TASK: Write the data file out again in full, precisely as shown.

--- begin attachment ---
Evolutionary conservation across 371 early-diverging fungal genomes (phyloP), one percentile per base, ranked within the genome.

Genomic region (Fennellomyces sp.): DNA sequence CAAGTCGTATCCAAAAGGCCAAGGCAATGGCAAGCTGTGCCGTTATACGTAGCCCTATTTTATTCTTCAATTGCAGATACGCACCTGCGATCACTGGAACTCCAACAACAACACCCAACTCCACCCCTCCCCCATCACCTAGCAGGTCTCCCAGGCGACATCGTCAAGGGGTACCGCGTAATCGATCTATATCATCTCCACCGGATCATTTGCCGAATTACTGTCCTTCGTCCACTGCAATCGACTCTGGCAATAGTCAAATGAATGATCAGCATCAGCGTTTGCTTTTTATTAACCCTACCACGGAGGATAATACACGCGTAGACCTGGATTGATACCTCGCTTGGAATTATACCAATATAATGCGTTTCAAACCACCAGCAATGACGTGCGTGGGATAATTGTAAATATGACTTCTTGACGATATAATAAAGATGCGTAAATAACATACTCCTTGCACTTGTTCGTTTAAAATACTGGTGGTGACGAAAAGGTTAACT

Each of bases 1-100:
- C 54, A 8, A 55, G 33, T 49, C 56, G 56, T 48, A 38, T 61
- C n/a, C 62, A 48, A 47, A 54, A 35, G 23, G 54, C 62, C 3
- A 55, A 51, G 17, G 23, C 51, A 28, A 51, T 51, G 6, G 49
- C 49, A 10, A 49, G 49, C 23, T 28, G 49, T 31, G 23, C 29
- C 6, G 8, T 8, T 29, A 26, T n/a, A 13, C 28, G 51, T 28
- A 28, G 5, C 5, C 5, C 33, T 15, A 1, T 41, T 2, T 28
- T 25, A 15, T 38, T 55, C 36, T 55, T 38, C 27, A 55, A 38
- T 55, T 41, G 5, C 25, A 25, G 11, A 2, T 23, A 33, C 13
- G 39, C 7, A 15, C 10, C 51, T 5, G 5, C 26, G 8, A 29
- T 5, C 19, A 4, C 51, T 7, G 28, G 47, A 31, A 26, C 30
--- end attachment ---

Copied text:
Evolutionary conservation across 371 early-diverging fungal genomes (phyloP), one percentile per base, ranked within the genome.

Genomic region (Fennellomyces sp.): DNA sequence CAAGTCGTATCCAAAAGGCCAAGGCAATGGCAAGCTGTGCCGTTATACGTAGCCCTATTTTATTCTTCAATTGCAGATACGCACCTGCGATCACTGGAACTCCAACAACAACACCCAACTCCACCCCTCCCCCATCACCTAGCAGGTCTCCCAGGCGACATCGTCAAGGGGTACCGCGTAATCGATCTATATCATCTCCACCGGATCATTTGCCGAATTACTGTCCTTCGTCCACTGCAATCGACTCTGGCAATAGTCAAATGAATGATCAGCATCAGCGTTTGCTTTTTATTAACCCTACCACGGAGGATAATACACGCGTAGACCTGGATTGATACCTCGCTTGGAATTATACCAATATAATGCGTTTCAAACCACCAGCAATGACGTGCGTGGGATAATTGTAAATATGACTTCTTGACGATATAATAAAGATGCGTAAATAACATACTCCTTGCACTTGTTCGTTTAAAATACTGGTGGTGACGAAAAGGTTAACT

Each of bases 1-100:
- C 54, A 8, A 55, G 33, T 49, C 56, G 56, T 48, A 38, T 61
- C n/a, C 62, A 48, A 47, A 54, A 35, G 23, G 54, C 62, C 3
- A 55, A 51, G 17, G 23, C 51, A 28, A 51, T 51, G 6, G 49
- C 49, A 10, A 49, G 49, C 23, T 28, G 49, T 31, G 23, C 29
- C 6, G 8, T 8, T 29, A 26, T n/a, A 13, C 28, G 51, T 28
- A 28, G 5, C 5, C 5, C 33, T 15, A 1, T 41, T 2, T 28
- T 25, A 15, T 38, T 55, C 36, T 55, T 38, C 27, A 55, A 38
- T 55, T 41, G 5, C 25, A 25, G 11, A 2, T 23, A 33, C 13
- G 39, C 7, A 15, C 10, C 51, T 5, G 5, C 26, G 8, A 29
- T 5, C 19, A 4, C 51, T 7, G 28, G 47, A 31, A 26, C 30